- Almost every country is prone to one or more natural hazards. Within the governmental structure there should be a body responsible for disaster mitigation and relief. Among its tasks would be assessment of risks from natural hazards, disaster relief planning, land use and construction regulations appropriate for indigenous hazards, public education, warning systems, evacuation planning, training and drill and arrangements for international co-operation. I emphasize that many devel oping countries will need help in establishing such programmes.

· Can the public participate in disaster reduction?

- Some governments have educated their citizenry in public safety measures. Unfortunately many countries have yet to achieve this degree of preparation.

· What is the link between dealing with natural disasters and potential human-made disasters?

- All of these disasters result in human suffering and should be tackled by the international community. Perhaps we could dedicate the new century to reducing all aspects of human suffering. However, these potential disasters differ, have various causes and solutions, and affect nations differently. It will be hard to get universal agreement on how to address such complex global problems. It may be worthwhile to treat these several categories of disasters separately in the short term.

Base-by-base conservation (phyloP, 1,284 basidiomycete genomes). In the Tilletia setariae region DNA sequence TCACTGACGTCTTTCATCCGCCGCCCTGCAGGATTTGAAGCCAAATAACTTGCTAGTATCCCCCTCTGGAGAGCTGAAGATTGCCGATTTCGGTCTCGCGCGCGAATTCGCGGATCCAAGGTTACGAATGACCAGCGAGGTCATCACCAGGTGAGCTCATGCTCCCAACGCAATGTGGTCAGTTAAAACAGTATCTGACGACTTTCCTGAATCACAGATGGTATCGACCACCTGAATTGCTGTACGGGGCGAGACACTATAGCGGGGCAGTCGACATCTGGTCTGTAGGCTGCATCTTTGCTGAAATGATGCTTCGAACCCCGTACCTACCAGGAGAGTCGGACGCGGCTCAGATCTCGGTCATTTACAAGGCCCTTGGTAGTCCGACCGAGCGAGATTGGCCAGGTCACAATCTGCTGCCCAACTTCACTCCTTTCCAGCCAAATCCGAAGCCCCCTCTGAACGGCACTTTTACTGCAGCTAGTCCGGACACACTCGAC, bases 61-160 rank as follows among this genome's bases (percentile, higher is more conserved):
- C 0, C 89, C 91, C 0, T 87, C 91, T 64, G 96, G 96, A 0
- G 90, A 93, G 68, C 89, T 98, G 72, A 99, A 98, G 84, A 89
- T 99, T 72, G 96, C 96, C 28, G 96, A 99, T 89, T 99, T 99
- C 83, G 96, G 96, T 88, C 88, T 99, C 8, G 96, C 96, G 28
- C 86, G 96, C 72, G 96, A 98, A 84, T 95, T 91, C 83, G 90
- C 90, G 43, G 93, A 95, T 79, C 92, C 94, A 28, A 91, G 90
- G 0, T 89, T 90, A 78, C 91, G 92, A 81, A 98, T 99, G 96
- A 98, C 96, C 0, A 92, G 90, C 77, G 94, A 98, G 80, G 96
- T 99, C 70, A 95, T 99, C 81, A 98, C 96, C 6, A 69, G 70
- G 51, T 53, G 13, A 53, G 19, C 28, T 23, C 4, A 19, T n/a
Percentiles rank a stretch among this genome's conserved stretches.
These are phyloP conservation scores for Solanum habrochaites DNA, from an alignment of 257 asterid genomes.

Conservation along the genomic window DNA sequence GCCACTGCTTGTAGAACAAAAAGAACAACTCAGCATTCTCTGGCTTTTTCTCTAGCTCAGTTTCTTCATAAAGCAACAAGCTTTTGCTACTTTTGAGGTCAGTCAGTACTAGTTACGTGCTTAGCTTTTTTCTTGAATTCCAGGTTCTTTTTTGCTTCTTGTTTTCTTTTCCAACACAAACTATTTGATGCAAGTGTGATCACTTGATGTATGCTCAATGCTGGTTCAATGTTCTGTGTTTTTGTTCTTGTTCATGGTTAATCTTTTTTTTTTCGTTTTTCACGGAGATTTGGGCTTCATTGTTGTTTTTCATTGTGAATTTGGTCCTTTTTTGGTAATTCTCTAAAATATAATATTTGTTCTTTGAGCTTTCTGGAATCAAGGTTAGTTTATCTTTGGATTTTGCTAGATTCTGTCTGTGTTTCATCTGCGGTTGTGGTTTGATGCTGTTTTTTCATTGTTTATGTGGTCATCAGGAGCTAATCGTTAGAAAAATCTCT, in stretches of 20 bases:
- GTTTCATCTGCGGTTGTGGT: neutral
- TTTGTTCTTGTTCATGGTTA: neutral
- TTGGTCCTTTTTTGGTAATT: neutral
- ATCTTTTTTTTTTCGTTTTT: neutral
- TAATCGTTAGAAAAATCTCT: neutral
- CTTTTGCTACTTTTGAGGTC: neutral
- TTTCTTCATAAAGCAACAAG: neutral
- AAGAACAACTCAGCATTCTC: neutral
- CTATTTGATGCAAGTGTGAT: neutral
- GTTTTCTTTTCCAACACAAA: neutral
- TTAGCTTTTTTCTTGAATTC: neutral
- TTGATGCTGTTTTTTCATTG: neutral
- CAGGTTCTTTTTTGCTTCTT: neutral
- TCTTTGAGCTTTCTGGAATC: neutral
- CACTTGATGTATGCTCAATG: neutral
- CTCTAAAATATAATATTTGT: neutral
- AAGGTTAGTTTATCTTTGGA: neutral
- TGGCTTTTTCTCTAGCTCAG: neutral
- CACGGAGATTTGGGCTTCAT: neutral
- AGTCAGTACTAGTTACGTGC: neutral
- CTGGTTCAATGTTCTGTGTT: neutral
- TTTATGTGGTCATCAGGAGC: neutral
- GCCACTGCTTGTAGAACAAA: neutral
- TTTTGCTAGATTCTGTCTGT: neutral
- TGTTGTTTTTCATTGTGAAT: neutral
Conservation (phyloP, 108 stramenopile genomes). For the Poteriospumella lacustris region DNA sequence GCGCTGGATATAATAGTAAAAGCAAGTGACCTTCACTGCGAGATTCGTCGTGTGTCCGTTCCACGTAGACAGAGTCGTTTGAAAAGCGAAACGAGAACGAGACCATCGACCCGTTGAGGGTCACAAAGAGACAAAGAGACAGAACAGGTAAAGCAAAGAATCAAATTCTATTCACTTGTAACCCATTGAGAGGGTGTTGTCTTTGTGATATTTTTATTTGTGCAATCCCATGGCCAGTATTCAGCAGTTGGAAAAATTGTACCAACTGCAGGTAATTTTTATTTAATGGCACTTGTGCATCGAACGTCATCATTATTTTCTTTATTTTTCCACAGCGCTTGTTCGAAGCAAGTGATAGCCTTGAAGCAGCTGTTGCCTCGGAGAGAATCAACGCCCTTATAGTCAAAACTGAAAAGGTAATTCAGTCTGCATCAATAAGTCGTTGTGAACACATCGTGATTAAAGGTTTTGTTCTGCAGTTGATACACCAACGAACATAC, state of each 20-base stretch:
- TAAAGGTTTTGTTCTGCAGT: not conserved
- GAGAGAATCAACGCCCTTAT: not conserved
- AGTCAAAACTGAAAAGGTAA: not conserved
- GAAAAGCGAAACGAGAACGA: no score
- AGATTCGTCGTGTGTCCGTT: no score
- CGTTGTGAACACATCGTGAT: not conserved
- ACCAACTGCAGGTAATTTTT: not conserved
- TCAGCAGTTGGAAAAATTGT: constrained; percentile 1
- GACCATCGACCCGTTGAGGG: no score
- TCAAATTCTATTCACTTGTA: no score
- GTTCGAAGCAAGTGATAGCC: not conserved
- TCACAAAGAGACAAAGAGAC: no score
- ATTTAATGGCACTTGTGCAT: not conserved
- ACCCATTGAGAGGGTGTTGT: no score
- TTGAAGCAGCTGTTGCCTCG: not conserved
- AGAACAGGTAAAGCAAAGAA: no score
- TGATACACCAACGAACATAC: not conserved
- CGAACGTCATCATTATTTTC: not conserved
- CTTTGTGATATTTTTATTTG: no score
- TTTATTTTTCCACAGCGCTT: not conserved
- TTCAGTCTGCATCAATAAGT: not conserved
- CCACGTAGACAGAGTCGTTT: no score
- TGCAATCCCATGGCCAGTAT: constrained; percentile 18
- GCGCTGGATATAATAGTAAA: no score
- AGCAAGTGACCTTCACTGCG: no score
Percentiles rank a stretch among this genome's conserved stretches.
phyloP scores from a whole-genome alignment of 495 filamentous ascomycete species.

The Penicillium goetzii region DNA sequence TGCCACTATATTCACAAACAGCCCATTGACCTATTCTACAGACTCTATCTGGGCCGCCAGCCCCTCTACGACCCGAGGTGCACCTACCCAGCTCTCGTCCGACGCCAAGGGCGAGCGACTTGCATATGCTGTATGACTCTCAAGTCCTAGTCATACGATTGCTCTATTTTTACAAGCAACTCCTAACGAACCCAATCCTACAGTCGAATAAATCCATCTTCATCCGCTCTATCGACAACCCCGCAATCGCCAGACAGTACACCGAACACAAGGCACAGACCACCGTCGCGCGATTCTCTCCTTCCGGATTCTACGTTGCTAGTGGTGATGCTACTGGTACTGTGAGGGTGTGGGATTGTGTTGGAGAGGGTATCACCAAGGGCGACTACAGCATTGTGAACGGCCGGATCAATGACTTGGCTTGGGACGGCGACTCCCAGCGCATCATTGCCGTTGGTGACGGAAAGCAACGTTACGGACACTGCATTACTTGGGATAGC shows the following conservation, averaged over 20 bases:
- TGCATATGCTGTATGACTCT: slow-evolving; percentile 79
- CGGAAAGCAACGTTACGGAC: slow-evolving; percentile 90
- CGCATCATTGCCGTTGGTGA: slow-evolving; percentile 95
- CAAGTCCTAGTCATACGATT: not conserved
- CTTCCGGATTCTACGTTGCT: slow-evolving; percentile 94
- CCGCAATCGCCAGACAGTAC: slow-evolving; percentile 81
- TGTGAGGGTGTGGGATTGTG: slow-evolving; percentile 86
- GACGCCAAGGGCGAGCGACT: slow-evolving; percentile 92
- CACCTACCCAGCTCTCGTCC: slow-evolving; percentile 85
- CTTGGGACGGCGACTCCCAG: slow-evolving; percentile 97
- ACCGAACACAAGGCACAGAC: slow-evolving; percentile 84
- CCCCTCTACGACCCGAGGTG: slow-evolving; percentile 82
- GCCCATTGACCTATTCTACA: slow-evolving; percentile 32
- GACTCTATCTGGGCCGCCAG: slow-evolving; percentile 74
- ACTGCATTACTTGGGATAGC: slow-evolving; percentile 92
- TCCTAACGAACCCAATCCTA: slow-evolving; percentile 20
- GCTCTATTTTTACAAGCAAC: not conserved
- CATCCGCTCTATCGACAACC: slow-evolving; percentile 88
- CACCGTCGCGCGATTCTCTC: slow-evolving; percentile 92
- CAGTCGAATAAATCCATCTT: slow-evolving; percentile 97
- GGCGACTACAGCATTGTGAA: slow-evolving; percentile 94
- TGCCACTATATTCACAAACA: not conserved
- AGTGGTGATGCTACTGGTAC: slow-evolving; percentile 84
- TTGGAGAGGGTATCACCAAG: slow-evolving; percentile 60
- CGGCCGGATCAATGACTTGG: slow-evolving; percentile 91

· Dealing with disasters requires co-operation between many disciplines and between the public and private sectors. How can this best be achieved?

- First by establishing an organizational structure Once a structure is in place, a strategic plan or road map will have to define the roles to be played by professionals in diverse disciplines and by public and private sectors. All are currently involved one way or another but not in a truly collaborative enterprise. They meet and share information - more on disaster relief than pre-disaster planning and mitigation.

Electronic communication, universally accessible data archives, software for learning from experience and building “virtual teams”, spin-offs of bureaucracy-free entities are some of the mechanisms used to spur collaboration and increase efficiency in attacking complex problems.


Earthquake drill at a Los Angeles school (U.S.A.). [© Giboux/Liaison/Gamma, Paris]

TRUE OR FALSE?

This test, created by Dorothy Hoffmann and Gilbert Padey of the World Health Organization (WHO), was reproduced from the Jan./Feb. 1991 Issue of WHO’S World Health magazine.

1. In case of disaster, an immediate appeal for international medical personnel should be sent out. True or false?

2. When a disaster occurs, people in other countries should not react by immediately organizing the collection and despatch of whatever can be obtained in the way of medicines, clothing, equipment, etc. True or false?

3. A few weeks after a disaster occurs, things are usually back to normal and most of the major services are restored. True or false?

4. Disasters cause fewer deaths in rich countries than in poor countries. True or false?

5. Disasters bring out the worst in human behaviour. True or false?

6. When disaster strikes, outbreaks of infectious diseases are inevitable due to the presence of unattended dead bodies. True or false?

7. Mass hunger can be avoided after a disaster strikes. True or false?

8. Following a disaster, it is best to house people as close as possible to their own dwellings rather than in settlement camps. True or false?